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Topics: Messaging Attitudes & Beliefs Knowledge / Climate Literacy Risk Communication
May 27 2014

What’s In A Name? Global Warming vs Climate Change

What’s In A Name? Global Warming vs Climate Change

A nationally representative survey finds that the terms “global warming” and “climate change” often mean different things to Americans—and activate different sets of beliefs, feelings, and behaviors, as well as different degrees of urgency about the need to respond.

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Topics: Attitudes & Beliefs Citizen Behavior Emotion / Affect / Imagery Knowledge / Climate Literacy Policy Support Risk Perceptions
May 12 2014

Climate Stability As Understood by Global Warming’s Six Americas

Global Warming's Six Americas have very different ideas about how the climate system works:

Climate Stability as Understood by the Six Americas

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Topics: Attitudes & Beliefs Knowledge / Climate Literacy Risk Perceptions Six Americas Vulnerability & Resilience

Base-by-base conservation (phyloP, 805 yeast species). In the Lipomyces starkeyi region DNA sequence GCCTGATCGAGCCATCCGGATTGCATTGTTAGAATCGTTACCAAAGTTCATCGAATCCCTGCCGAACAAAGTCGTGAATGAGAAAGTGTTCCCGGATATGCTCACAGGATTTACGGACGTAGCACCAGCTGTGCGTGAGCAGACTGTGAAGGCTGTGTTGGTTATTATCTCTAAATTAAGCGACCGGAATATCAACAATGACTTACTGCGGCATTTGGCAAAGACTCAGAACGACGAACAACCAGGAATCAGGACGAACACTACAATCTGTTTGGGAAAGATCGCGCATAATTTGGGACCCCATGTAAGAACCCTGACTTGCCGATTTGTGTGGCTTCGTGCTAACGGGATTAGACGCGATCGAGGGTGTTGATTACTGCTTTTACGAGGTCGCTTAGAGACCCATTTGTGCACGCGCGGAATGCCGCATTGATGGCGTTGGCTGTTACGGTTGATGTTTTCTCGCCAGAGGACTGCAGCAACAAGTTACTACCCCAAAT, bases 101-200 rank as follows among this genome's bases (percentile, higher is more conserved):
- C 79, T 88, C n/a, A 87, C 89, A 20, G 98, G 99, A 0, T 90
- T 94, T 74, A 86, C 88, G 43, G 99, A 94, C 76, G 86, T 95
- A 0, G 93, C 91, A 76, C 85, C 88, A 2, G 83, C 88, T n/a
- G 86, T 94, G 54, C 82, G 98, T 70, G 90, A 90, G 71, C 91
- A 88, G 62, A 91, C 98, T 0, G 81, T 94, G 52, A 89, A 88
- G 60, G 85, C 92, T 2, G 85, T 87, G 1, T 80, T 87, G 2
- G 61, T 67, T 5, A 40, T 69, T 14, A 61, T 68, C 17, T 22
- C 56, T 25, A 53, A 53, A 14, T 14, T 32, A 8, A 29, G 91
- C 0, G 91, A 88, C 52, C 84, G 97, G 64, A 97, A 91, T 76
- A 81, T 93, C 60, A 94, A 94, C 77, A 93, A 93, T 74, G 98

May 10 2014

Anthony Leiserowitz on NPR’s Science Friday

On Friday May 9, 2014, YPCCC Director Anthony Leiserowitz was a guest on NPR's Science Friday, in the week of the release of the 2014 U.S. National Climate Assessment, to discuss Americans' responses to climate change.  Other guests were Bill Nye (the Science Guy) and Sheril Kirshenbaum, Director of the Energy Poll at the University of Texas.  Listen to the segment here.

 
Glacier Bay in Alaska. Photo by Meredith P./flickr/CC BY-ND 2.0
 
 

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Topics: Attitudes & Beliefs Knowledge / Climate Literacy Media Outreach Projects Policy Support Risk Perceptions Values & Religion